4. What can the Government do to demonstrate ongoing commitment to promoting equality for LGBTQ2 people?

The apology input process was also non-partisan. Calgary MP Michelle Rempel participated, soliciting answers to these questions directly from the Calgary Gay History Project. We shared our preoccupation with the sad story of former Calgary bus driver Everett Klippert (see: Klippert month) and answered all of the guiding questions.

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Klippert Family Photo

The University of Toronto’s Centre for Ethics recently hosted a symposium on the ethics of apologies and solicited some thought-provoking papers on Canada’s gay apology. Academic Steven Maynard challenges homonationalism and outlines our messy gay history in Canada and the problems in sanitizing our queer past. Lawyer Douglas Elliot, who also was a lead author in the Just Society Report, argues there are more compelling reasons to apologize than not, with much potential social good arising out of the Prime Minister’s efforts.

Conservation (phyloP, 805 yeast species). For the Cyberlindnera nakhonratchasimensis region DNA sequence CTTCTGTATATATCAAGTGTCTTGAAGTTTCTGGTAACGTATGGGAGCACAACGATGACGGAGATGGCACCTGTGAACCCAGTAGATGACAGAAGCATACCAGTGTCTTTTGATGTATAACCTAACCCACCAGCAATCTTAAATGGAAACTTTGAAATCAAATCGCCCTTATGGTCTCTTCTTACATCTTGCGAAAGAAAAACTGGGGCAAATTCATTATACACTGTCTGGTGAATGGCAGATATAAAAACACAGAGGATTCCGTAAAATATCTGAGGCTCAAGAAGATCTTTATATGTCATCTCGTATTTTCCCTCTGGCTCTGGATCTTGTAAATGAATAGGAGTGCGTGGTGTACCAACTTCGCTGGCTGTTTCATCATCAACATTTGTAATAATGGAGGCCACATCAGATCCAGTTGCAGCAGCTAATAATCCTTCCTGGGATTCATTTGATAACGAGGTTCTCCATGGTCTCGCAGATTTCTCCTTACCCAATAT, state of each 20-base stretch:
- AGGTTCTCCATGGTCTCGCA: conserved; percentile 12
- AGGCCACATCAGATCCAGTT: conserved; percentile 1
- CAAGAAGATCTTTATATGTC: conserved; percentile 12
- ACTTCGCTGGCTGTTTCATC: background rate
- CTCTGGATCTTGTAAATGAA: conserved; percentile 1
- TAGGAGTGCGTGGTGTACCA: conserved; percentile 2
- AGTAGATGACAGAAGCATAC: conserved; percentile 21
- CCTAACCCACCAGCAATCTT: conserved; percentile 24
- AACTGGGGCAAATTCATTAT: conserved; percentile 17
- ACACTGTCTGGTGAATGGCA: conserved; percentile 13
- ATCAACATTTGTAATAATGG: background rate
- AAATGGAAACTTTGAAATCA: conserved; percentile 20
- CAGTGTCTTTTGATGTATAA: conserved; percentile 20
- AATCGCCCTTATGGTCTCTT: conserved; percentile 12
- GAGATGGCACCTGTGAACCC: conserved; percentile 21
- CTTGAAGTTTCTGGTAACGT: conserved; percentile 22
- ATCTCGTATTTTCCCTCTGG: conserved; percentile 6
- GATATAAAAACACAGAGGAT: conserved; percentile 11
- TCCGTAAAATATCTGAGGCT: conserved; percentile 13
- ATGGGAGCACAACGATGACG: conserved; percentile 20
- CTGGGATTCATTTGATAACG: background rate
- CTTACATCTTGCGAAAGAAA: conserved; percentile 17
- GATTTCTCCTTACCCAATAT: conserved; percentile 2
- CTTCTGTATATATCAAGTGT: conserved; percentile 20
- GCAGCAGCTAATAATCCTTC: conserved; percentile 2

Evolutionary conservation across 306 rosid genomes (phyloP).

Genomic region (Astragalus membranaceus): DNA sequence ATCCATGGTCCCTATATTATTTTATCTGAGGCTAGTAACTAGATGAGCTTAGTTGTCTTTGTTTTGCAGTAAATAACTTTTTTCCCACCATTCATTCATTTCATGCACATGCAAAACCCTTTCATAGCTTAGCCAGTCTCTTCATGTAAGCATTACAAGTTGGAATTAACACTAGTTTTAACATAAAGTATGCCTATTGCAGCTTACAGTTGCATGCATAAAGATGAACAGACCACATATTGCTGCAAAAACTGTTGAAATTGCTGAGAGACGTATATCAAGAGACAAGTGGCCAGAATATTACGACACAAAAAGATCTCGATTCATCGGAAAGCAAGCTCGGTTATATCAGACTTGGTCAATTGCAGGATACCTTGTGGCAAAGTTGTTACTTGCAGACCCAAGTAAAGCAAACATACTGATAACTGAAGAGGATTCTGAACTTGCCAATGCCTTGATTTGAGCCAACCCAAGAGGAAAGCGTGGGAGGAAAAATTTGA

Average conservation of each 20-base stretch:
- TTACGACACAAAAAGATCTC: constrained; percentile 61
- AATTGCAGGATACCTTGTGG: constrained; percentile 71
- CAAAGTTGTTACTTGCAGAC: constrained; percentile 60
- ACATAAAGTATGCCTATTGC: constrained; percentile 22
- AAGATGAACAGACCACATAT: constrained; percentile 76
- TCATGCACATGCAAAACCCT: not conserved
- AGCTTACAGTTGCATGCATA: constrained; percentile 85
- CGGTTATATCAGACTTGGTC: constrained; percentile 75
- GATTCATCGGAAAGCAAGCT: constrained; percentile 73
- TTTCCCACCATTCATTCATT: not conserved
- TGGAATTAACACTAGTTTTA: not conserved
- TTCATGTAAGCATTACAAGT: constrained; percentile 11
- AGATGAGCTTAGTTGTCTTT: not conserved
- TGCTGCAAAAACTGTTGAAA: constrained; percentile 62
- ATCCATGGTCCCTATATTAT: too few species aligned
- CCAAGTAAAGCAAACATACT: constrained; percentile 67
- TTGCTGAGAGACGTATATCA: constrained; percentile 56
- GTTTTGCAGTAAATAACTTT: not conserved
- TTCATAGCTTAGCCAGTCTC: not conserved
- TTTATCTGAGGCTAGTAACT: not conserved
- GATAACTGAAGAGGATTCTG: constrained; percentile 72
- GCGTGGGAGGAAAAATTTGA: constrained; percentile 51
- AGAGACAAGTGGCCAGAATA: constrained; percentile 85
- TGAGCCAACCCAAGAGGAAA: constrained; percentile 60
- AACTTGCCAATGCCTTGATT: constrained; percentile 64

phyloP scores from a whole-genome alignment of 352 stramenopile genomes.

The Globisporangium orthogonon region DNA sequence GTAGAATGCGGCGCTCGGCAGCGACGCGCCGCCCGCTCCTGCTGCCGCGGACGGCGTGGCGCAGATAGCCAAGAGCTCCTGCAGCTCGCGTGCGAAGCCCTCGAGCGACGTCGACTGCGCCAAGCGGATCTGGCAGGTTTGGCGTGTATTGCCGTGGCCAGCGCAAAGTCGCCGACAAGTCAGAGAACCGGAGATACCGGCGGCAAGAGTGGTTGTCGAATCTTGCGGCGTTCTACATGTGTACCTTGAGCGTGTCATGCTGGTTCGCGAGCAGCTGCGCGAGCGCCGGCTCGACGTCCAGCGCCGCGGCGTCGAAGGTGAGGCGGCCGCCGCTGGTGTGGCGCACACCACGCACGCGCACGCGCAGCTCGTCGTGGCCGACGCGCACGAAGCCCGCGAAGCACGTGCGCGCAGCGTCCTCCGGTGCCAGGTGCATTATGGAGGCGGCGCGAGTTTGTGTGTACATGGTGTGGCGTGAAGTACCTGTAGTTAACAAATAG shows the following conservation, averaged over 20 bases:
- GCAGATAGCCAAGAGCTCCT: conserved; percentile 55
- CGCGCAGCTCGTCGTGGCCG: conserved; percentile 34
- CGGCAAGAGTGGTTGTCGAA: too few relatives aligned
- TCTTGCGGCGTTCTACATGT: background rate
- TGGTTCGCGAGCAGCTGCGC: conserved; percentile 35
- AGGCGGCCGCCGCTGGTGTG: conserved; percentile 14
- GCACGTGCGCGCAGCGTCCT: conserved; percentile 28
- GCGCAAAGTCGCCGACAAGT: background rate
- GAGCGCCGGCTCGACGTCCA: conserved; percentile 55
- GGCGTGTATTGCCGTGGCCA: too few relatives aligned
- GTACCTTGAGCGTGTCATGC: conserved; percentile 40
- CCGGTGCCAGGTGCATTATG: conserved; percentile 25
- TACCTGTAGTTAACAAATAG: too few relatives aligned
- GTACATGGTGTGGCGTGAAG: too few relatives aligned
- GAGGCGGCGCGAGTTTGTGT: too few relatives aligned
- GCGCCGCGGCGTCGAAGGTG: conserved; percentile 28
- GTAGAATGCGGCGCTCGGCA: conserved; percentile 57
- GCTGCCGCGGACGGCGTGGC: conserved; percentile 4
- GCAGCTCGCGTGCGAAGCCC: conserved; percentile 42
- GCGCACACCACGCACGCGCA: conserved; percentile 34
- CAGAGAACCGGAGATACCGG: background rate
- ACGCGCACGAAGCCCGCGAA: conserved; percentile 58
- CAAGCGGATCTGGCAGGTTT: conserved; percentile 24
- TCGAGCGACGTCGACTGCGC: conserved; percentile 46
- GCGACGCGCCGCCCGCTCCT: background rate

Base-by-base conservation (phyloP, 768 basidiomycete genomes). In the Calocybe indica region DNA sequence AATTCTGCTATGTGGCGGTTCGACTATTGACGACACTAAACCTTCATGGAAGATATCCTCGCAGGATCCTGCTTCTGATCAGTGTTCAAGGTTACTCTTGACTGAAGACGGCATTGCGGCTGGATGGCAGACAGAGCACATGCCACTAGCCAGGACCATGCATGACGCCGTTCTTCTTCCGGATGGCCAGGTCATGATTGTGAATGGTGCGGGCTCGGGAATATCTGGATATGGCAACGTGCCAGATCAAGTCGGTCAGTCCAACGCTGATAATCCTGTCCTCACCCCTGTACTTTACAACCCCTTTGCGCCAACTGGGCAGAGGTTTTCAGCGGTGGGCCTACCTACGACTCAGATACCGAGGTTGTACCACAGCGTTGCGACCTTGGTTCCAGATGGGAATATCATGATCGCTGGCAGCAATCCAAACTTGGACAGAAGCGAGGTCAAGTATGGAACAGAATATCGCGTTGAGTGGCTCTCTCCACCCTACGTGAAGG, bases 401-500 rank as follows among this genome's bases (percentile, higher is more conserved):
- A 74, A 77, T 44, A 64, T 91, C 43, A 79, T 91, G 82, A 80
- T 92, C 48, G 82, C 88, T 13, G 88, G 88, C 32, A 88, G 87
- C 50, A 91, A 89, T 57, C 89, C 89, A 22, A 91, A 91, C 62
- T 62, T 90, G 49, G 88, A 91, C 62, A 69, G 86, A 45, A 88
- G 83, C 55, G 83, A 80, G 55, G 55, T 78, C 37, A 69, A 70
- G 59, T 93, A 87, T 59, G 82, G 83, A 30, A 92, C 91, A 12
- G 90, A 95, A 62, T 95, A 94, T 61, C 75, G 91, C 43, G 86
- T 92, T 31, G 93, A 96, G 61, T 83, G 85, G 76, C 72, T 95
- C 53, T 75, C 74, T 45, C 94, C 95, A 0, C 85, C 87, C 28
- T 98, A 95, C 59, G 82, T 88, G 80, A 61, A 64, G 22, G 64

Locally the same thoughtfulness is fueling the YYC Legacy Project. How will we acknowledge and commemorate our LGBTQ2 history here in Calgary? Stay tuned.

In the meantime, we will be watching the apology with great anticipation next Tuesday.

{KA}

 

Klippert Month – Finale

In exactly one week (November 7th) we will have arrived at the 50th anniversary of the Supreme Court verdict in Klippert v. The Queen. In the ruling, Everett George Klippert was declared a dangerous sexual offender for having consensual gay sex. It was confirmed that he should be incarcerated for life to protect both himself and Canadian society.

In this final of four posts, I would like to explore the role of Canadian media in bringing his case forward to the court of public opinion. Newspapers across the country gave the Klippert case a good airing with the bulk of editorials condemning the decision.